ROBERT SIEGEL, HOST:
A lively post-election debate has sprung up, in conservative circles, about the conservative media. The question is whether Republicans were well-served by pundits who insisted Mitt Romney would win on Election Day. Governor Romney even told reporters on Election Day that he was so certain of victory, he hadn't even drafted a concession speech.
NPR media correspondent David Folkenflik has this story on misplaced conservative confidence, and how it was spread by sympathetic news outlets.
DAVID FOLKENFLIK, BYLINE: The noted conservative political analyst Michael Barone, and conservative columnist George Will, each predicted a landslide in the Electoral College for Romney. But they were far from alone. You would've heard a steady diet of such punditry, on Fox News - for weeks.
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NEWT GINGRICH: I believe the minimum result will be 53-47 Romney; over 300 electoral votes...
DICK MORRIS: Absolutely. Romney will win this election by five to 10 points in the popular vote, and will carry more than 300 electoral votes...
KARL ROVE: Two hundred and eighty five for Romney; 253 for Obama. I have Romney carrying all the McCain states - plus taking Indiana, Florida, North Carolina, Virginia, Ohio, New Hampshire...
FOLKENFLIK: That was former House Speaker New Gingrich; political consultant Dick Morris, who aided both Bill Clinton and major Republicans; and former chief George W. Bush strategist Karl Rove, now also a top analyst for Fox - and a top fundraiser for a political action committee that spent $300 million against President Obama and his fellow Democrats. This morning, conservative commentator - and former George W. Bush speechwriter - David Frum appeared on MSNBC's "Morning Joe," and leveled a charge against his fellow pundits.
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DAVID FRUM: The conservative followership has been fleeced, exploited and lied to by the conservative entertainment complex.
JOE SCARBOROUGH: Name names.
FOLKENFLIK: Frum demurred, though he has pointed to Fox News and Rush Limbaugh, in the past. He argued that conservative media have failed their audiences by cheerleading, rather than reflecting what was actually happening in the race.
FRUM: The activists are so mistaken about the nature of the problems the country faces. I mean, just a simple question - and I went to Tea Party rallies, and I would ask this question: Have taxes gone up or down, in the past four years? They could not answer that question correctly.
FOLKENFLIK: Host Joe Scarborough, a former Republican congressman, seconded Frum's critique, and said he was a reminded of what happened when the German army overtook France, in 1940.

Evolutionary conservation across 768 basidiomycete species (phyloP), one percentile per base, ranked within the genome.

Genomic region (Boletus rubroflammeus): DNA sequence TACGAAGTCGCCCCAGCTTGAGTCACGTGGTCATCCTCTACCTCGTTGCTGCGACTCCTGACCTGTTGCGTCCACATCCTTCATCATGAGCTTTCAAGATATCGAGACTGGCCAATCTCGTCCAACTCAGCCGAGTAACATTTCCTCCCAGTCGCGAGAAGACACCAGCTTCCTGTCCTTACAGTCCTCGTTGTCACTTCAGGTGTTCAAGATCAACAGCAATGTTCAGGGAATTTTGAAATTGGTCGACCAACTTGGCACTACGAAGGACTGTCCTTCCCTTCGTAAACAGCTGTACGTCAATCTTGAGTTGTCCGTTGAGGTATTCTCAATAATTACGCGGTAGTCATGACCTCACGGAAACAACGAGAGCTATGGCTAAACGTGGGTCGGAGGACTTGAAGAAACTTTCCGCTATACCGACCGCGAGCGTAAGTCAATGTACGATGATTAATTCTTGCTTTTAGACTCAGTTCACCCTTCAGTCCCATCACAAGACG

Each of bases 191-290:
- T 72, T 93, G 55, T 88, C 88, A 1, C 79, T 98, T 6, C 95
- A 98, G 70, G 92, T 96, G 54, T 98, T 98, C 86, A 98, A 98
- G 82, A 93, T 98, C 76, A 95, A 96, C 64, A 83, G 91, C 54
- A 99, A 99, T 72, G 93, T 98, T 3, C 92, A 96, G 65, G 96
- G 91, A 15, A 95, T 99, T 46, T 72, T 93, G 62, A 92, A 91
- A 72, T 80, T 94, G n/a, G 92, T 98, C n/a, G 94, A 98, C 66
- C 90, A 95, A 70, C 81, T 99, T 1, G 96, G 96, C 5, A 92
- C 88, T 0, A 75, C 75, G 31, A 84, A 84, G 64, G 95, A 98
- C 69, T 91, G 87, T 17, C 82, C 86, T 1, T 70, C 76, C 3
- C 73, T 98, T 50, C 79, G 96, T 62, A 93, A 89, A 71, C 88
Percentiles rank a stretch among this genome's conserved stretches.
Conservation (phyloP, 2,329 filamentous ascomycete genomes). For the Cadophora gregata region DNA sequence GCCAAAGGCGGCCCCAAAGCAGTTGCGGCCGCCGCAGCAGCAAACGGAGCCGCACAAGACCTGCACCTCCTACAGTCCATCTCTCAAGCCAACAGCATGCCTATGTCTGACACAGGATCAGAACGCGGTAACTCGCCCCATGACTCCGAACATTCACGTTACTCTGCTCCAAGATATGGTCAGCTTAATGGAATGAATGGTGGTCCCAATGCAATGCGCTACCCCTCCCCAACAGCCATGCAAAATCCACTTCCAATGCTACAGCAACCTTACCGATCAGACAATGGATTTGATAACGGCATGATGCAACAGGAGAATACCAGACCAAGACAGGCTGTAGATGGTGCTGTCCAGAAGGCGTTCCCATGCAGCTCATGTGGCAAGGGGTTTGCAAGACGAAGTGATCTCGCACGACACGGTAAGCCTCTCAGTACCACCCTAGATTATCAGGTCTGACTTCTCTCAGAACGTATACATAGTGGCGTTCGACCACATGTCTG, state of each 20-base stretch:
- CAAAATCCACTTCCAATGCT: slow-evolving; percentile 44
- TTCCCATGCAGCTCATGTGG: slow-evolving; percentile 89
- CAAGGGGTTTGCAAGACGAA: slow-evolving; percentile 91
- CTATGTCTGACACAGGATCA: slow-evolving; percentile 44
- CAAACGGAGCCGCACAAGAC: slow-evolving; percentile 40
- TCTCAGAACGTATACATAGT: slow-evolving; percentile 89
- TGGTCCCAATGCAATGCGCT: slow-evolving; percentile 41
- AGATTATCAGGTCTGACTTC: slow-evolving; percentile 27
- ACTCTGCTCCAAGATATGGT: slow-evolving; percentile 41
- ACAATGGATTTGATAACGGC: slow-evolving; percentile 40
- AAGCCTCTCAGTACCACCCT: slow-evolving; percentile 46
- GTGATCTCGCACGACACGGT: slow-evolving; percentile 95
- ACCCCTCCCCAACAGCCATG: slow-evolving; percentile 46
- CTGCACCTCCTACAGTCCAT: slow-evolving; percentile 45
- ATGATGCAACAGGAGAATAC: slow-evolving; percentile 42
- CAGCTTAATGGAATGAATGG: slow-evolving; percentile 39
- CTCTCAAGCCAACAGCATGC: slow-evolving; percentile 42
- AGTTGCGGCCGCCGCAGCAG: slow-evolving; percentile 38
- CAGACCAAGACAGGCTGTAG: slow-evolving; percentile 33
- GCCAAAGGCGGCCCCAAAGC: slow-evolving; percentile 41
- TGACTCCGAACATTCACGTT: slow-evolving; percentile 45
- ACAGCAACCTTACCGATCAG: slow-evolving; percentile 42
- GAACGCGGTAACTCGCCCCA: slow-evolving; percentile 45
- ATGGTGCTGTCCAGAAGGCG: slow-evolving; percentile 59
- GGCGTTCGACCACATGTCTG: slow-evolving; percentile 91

SCARBOROUGH: The French generals reassuring Churchill - day after day, week after week - that the French were putting up a brave defense; when they knew the war was already lost.
FOLKENFLIK: Romney loyalists had insisted his momentum wasn't being reflected in the most recent polls. But those polls were showing an edge for President Obama, especially in key battleground states. Byron York is the chief political correspondent for the conservative Washington Examiner. He reported from Romney's headquarters on Election Night.
BYRON YORK: The thing that struck me, talking to Romney supporters at the convention center, right after he had conceded, was that so many of them said they were incredibly shocked at this. They had come to the event, expecting Romney to win. They were really stunned when it turned out that he hadn't.
FOLKENFLIK: A number of Romney supporters told York, Tuesday night, they had been influenced both by the campaign's internal polls; and very much by what they read in print, and heard on the air. The assumption among conservatives - as York found, when he pressed Romney's strategists - was that Democrats would not vote at the same levels they did in 2008, in electing Mr. Obama the first time. And that meant many conservatives argued the polls, themselves, were skewed because they showed a Democratic advantage.
But the trade of polling, was vindicated. The Examiner's Byron York said there was a logic behind the Republicans' belief, but they were unable to question that thinking at a time they needed to most.
YORK: You had this kind of mutually reinforcing phenomenon going on between the Romney campaign, some influential commentators. And then a lot of that commentary then gets repeated, in the media at large.
FOLKENFLIK: And that's how a defeat foreshadowed by the polls, can still come as a surprise to those on the losing end.
David Folkenflik, NPR News.
(SOUNDBITE OF MUSIC) Transcript provided by NPR, Copyright National Public Radio.